ASU Researchers: Bees Stressed As Babies Fare Better As Adults

By Andrew Bernier
Published: Tuesday, April 12, 2016 - 8:30am
Updated: Thursday, April 14, 2016 - 2:59pm
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(Photo by Christofer Bang via ASU)
Short-term larvae starvation makes adult bees stronger. This suggests an anticipatory mechanism called "predictive adaptive response" which could explain a correlation between prenatal nutrition and readiness for environmental stressors.
(Photo by Andrew Bernier - KJZZ)
Dozens of beehives are kept for experimentation, testing and teaching beekeeping at ASU's Bee Lab in Mesa. The bees are Italian honey bees, a subspecies of western honey bees.

Bee colony populations have dropped more than half during the last decade but are slowly making a comeback. While scientists are not exactly sure what is causing this decline, Arizona researchers are pushing the limits of baby bees to see if it makes them stronger adults.

While scientists have narrowed possible factors to pesticides, parasites and malnutrition among others, ASU professor Robert Page refers to the decline of bee populations as “death by a thousand tiny cuts.”

Page said bees need different types of pollen to create different proteins. But with agriculture often focusing on one plant, bees can be starved of different amino acids needed to create protein.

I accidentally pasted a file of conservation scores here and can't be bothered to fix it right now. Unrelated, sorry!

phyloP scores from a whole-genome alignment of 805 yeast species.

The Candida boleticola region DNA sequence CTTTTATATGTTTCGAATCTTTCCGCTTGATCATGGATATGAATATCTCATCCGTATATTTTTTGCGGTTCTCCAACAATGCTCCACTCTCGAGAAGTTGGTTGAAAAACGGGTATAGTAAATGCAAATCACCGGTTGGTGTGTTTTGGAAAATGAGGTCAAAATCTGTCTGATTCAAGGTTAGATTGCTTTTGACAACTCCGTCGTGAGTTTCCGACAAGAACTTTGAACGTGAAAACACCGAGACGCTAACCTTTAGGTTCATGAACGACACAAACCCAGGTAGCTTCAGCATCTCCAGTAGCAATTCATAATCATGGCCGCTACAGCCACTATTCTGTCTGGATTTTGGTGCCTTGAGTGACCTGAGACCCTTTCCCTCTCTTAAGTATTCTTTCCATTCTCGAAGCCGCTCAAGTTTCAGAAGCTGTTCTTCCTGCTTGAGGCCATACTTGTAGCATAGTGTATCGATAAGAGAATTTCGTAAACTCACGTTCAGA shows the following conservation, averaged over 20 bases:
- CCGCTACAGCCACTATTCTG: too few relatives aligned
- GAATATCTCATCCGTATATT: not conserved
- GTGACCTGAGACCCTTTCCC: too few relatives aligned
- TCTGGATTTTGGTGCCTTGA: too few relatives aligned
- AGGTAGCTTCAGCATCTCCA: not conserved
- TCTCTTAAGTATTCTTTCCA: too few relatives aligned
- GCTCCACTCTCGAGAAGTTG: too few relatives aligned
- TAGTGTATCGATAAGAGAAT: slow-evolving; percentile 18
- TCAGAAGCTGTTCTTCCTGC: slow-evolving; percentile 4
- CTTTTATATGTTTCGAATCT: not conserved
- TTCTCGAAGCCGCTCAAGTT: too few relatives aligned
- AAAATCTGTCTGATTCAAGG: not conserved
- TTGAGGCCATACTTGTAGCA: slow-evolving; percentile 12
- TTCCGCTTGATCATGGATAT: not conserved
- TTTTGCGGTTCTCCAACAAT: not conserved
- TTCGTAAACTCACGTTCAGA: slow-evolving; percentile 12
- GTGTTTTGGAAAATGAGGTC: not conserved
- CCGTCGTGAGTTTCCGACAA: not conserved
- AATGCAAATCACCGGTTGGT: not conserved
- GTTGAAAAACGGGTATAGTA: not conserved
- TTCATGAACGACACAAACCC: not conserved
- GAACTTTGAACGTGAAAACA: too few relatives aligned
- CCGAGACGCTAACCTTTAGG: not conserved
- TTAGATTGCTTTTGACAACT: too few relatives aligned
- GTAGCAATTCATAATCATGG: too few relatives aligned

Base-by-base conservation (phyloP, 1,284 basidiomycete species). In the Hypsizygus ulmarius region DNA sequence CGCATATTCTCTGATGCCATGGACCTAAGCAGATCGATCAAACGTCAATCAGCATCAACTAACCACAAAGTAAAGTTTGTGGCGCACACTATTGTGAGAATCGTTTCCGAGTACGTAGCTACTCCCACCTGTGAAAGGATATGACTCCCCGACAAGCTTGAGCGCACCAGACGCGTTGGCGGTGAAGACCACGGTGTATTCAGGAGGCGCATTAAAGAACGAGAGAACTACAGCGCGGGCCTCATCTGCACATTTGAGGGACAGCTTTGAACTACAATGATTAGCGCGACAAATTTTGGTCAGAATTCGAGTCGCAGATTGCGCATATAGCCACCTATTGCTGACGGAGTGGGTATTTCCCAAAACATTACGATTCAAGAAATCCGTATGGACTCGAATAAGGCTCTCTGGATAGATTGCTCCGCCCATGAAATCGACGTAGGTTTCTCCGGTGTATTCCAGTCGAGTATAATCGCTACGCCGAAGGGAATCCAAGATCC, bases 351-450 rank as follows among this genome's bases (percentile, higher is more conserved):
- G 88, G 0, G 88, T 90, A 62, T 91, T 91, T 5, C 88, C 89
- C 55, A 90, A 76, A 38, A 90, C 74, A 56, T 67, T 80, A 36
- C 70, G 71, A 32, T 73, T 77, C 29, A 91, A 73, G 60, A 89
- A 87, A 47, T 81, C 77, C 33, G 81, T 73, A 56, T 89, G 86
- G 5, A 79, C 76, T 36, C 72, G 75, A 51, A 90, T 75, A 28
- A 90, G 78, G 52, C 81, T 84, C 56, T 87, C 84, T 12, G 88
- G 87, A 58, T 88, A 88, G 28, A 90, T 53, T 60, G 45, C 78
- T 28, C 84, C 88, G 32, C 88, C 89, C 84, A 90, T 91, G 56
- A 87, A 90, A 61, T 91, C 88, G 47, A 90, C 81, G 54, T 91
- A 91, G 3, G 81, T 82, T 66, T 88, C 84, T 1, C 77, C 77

“We’re subjecting bees to our practices to get them to work for us and give us the products we want," said Page. "But in doing so we’re really damaging their ability to survive. We’ve changed the environment they operate in in a way that isn’t really supporting their needs. And then we scratch our heads and wonder why they’re dying.”

At ASU’s Bee Lab, researcher Ying Wang is testing malnutrition effects by starving bees as larvae and again as adults. She and a team recently published two papers on the resiliency of bees in light of food shortage by measuring behavior, physiology and hormone regulation. The first paper suggests bees starved as larvae develop different adaptive responses compared to adult bees not starved as larvae.

“They can regulate their food their food resources," Wang said. "For example, if there is a lack of pollen in the environment, the colony will send more foragers out to collect pollen. And if the situation is getting worse, the queen will stop laying eggs.

The second paper suggests bees improved metabolism by using sugar and fats more efficiently, but Wang said her team is not quite sure what allowed the bees to do that.

"The malnutrition did affect the adult bee at some level," Wang said. "But we don’t know what kind of level it will affect. I want to understand the mechanism behind that."

Wang said by identifying that mechanism in bees, it may help explain the association between developmental malnutrition in another social species — humans — and their risk for later metabolic disorders like diabetes, obesity and heart disease.


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